Another major misunderstanding about the out-of-phase sound involves its basic structure. With the out-of-phase sound, you don’t have to use two phase switches; reversing the leads of both pickups would simply put them back to in-phase again, which will give you a stock sound. Also, putting a single pickup out-of-phase will have no effect; for example, playing a Strat’s bridge pickup out-of-phase will sound exactly the same as it does in-phase. The only time you can get an out-of-phase sound when you use two pickups together is to have just one of them out-of-phase.

When two pickups are in-phase, they work together and reinforce each other. When they are out-of-phase, the two pickups work against one another; the resulting sound is simply the “leftovers” from the pickups’ cancellations. The closer the two pickups are, the greater the cancellations, meaning thinner sound and lesser volume. Thus, having the neck and bridge pickups wired out-of-phase is the best choice for this type of sound.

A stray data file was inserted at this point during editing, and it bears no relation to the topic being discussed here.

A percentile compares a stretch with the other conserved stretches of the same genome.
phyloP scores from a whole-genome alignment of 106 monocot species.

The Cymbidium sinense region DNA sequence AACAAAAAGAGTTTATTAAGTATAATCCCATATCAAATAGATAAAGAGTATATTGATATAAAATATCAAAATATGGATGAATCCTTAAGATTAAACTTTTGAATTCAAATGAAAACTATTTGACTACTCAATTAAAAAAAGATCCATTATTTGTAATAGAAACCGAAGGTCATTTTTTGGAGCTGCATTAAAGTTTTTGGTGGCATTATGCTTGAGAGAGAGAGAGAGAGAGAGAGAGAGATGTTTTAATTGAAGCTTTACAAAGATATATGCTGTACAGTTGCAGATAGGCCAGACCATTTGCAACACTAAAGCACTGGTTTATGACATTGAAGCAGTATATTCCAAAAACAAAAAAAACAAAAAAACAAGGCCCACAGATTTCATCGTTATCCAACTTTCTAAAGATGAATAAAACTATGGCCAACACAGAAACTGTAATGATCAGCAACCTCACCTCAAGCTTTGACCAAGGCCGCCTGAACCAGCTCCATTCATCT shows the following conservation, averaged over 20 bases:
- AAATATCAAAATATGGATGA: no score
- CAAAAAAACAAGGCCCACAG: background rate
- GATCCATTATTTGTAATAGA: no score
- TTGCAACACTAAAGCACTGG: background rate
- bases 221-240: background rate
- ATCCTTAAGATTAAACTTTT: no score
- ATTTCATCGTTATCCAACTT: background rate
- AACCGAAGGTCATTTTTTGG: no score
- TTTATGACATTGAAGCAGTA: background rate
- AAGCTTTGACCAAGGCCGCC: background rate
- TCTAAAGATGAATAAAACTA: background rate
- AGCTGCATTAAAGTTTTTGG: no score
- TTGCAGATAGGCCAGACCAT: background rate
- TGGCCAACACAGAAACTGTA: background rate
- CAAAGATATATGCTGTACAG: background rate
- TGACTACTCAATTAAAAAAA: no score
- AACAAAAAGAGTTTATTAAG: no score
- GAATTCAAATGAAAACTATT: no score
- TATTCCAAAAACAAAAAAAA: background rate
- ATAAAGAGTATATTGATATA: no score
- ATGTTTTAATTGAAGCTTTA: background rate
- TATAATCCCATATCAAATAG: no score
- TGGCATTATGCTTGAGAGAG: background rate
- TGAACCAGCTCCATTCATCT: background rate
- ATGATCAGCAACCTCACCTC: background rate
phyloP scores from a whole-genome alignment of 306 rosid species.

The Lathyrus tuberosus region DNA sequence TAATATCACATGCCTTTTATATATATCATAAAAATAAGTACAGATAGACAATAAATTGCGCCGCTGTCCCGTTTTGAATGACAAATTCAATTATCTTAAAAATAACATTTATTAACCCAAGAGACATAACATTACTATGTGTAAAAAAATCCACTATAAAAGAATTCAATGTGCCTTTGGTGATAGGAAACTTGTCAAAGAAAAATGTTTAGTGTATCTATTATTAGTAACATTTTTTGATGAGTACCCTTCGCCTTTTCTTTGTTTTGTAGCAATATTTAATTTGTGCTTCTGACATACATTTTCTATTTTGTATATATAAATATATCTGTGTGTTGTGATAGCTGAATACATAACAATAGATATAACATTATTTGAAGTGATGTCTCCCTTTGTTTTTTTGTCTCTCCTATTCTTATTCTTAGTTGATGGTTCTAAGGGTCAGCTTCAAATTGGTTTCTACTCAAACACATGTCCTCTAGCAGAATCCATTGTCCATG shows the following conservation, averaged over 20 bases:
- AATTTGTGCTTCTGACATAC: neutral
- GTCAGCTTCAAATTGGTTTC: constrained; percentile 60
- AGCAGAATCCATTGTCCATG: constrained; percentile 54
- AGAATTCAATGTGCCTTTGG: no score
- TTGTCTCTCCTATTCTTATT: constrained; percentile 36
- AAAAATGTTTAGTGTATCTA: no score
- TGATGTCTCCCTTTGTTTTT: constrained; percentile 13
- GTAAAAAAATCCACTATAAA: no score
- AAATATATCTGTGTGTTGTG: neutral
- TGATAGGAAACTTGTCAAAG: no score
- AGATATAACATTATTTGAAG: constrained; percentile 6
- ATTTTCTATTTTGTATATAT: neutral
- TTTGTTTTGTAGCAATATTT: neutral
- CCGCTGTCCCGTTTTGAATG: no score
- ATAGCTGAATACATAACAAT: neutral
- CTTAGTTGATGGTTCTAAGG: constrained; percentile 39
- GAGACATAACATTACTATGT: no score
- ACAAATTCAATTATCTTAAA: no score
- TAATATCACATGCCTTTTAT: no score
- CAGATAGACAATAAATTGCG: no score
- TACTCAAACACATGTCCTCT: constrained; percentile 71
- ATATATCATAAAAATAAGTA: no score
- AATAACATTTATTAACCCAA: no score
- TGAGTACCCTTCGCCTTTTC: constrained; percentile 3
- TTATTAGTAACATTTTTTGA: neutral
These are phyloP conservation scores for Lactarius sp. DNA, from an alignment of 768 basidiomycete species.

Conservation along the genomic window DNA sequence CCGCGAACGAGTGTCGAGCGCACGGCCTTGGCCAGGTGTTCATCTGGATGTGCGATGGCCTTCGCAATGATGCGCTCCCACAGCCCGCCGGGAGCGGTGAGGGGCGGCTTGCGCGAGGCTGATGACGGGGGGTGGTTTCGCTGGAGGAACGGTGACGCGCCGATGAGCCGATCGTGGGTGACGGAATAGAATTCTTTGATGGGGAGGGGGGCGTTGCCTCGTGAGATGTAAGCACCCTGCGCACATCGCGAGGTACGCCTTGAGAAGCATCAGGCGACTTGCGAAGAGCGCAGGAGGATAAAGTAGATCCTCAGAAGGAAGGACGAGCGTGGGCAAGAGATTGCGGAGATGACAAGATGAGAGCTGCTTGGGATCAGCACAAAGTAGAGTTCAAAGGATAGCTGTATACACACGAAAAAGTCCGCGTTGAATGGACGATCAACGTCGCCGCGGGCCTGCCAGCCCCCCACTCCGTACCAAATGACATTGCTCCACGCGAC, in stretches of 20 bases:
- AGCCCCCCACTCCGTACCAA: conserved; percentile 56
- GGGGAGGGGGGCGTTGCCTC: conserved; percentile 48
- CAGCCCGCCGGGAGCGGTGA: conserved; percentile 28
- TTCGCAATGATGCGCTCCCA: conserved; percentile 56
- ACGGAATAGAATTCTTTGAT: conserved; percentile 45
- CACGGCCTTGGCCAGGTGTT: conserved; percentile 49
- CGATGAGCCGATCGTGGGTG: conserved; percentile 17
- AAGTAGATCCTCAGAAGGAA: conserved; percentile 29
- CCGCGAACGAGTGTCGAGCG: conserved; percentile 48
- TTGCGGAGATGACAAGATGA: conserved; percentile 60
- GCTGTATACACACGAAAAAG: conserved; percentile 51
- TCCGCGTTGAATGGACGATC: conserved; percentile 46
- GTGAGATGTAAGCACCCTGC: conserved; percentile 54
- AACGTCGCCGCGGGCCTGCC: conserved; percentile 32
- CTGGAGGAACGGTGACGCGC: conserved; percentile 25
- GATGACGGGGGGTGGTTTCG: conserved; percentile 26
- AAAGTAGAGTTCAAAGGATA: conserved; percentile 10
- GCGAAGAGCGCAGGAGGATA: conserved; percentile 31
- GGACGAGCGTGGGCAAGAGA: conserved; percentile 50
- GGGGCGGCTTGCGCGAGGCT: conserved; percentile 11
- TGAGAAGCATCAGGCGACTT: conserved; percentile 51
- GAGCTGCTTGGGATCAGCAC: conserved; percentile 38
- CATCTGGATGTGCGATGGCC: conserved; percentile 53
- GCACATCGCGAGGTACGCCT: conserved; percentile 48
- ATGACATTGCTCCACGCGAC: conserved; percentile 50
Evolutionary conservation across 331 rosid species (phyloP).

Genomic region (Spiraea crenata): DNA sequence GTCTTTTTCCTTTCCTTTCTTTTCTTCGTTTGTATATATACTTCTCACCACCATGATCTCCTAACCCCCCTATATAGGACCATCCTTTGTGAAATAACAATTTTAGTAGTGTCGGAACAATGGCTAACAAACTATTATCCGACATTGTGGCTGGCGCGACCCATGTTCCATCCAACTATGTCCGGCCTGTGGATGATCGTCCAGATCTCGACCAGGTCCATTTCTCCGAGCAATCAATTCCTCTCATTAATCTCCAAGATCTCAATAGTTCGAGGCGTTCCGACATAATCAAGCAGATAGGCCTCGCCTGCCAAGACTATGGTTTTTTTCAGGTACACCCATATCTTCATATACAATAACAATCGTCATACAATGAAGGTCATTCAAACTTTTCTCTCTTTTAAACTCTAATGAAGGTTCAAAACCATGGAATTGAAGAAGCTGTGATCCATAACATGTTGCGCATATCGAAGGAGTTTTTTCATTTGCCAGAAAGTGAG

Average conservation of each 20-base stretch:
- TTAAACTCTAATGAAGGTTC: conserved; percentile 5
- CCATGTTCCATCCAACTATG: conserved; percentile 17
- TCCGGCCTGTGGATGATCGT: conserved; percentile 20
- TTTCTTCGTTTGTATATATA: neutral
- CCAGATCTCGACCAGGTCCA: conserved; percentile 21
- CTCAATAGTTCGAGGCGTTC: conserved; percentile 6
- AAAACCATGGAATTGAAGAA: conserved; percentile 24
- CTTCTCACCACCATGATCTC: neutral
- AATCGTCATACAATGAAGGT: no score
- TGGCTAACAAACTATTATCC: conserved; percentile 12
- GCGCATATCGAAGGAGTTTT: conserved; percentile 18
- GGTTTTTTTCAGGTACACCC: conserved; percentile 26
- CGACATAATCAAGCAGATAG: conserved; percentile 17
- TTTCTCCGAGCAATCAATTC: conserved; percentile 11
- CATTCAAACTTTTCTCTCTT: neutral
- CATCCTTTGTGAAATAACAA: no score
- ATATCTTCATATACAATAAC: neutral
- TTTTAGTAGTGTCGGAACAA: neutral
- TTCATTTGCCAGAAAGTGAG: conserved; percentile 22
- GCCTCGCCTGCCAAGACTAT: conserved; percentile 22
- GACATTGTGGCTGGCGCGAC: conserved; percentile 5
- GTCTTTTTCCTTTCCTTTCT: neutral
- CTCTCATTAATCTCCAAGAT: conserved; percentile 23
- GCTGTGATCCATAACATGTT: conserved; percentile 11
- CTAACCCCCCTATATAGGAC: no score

Phasing Out So, for the uninitiated, what does it sound like? Basically, it’s a thin, inside-out, squawky kind of sound, and the two pickups that normally sound full and rich turn into a thin and shrill sounding couple. Why would you want that kind of sound? It’s great for reggae or funk, where you need a thin sound. Also, this sound is extremely helpful for cutting through a lot of effects or distortion, things that would normally cause your tone to muddy and lose definition.

If you’re not keen on messing with your guitar’s pickups, an excellent and easy way to get this sound is through Brian May’s Red Special guitar, available in reissue versions from a variety of builders (just Google “Red Special”) which include out-of-phase switches for each pickup. It’s a sound heard in a great number of Queen’s recordings, and has become part of his trademark sound.

Another famous musician who discovered the out-of-phase sound did so by accident while playing on his late-fifties Telecaster with Ricky Nelson. James Burton found that he could move the 3-way pickup selector switch between the bridge and neck position to get this thin, out-of-phase sound with his Tele—he called it the “little Chinese tone.” You can hear this sound on a number of famous Ricky Nelson recordings, like “Travelin’ Man.”